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She will, by the time she returns to the head office from her current placement, have completed 2 years' service, which, as I understand it, would give her added protection in terms of being able to take action for constructive or unfair dismissal if the situation arose.
If you are unable to respond this evening, please note that I'm leaving the country tomorrow morning and may have difficulty answering any further questions tomorrow as I'll be travelling. I will, however (hopefully) be able to access your response.
Good morning and thanks for your patience. I understand you will be leaving the country but you are free to access this as and when you wish and can come back to me any time – I will respond whenever I can so even if we do not catch each other online at the same time we can still continue discussing this.
Post-termination restrictive covenants are a rather common occurrence in employment relationships. An employer would want to protect their business from a departing employee's knowledge, business connections, influence over remaining staff, etc. However, a covenant that restricts an employee's post-termination activities will be automatically unenforceable for being in restraint of trade, unless the employer can show that it was there to protect a legitimate business interest and did so in a reasonable way.
Legitimate business interests (LBIs) are commonly accepted to include:
An employer cannot apply a restrictive covenant just to stop someone competing with their business, but it can seek to stop that person using or damaging their LBIs by using a reasonably drafted covenant.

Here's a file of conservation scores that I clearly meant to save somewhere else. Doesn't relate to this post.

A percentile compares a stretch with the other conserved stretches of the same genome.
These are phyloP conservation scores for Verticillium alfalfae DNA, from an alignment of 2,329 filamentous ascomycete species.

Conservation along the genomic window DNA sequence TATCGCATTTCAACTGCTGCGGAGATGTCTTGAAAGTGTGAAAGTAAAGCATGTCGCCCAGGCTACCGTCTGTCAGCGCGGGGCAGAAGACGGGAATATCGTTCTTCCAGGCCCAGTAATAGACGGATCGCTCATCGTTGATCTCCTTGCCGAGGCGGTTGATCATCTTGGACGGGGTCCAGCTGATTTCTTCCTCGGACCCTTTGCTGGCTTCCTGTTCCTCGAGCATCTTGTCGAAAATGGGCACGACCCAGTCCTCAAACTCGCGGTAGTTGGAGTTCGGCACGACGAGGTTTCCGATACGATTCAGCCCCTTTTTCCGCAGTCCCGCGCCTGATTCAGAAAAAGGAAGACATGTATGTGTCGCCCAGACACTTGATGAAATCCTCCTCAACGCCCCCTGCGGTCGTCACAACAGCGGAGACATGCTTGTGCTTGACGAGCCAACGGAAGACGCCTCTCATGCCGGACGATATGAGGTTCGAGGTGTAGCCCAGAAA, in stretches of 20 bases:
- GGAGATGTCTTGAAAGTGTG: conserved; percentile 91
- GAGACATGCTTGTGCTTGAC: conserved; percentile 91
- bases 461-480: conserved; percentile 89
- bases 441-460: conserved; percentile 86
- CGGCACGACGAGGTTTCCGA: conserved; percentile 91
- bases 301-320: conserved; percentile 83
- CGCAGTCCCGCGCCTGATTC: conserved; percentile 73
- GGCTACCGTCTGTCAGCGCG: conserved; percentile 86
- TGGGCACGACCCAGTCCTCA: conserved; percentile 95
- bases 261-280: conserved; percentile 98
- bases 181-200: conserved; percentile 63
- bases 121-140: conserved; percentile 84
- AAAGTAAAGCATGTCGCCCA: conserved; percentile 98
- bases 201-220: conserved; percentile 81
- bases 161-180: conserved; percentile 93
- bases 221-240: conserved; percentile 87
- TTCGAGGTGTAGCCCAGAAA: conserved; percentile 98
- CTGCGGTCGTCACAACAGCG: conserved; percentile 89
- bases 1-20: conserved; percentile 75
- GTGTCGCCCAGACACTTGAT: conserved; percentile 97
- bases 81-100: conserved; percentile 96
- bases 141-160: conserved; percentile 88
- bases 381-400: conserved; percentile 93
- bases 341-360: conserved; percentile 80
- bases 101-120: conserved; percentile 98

Non-competition covenants prevent an employee from working with a competing business or setting up to work in competition with their ex-employer. Such general restrictions are seen as a restraint of trade and will be difficult to enforce. They will only be seen as reasonable if in the process of working in competition, the employee uses trade secrets or sensitive confidential information belonging to their ex-employer, or their influence over clients is so great that such a restriction is necessary. The length of the restriction and its geographical coverage will also be relevant.
Assuming she goes over the 2 year period then it would be difficult for the employer to take any formal action against her, unless there were any specific restrictions in her contract or a workplace policy, dealing with her having contact or relationships with people ‘in conflict’. Even then dismissal should not be the first step they take, they could for example try to find her another job that does not conflict or get an undertaking from her where she promises not to share any sensitive information.
Hope this clarifies your position? If you could please let me know that would be great, thank you
Thank you for the comprehensive answer. Just a couple of supplementary questions, if I may?
If the change in circumstances hasn't happened yet, presumabky there is no legal obligation on either my son or his GF to tell their respective companies until the situation actually arises? If they aren't cohabiting, does this have any bearing?
Hi there, you are correct that generally there would be need to inform the employer unless the circumstances have changed, although it is worth checking whether she has any more specific obligations to inform them for example in the event that there is a potential conflict and this could cover a situation where the circumstances have not yet changed but are likely to in the near future. The fact they are not cohabiting would not really have any effect.Hope this answers your query
Thanks for the answer.My apologies for not responding earlier as I have very poor Wifi and roaming data access! T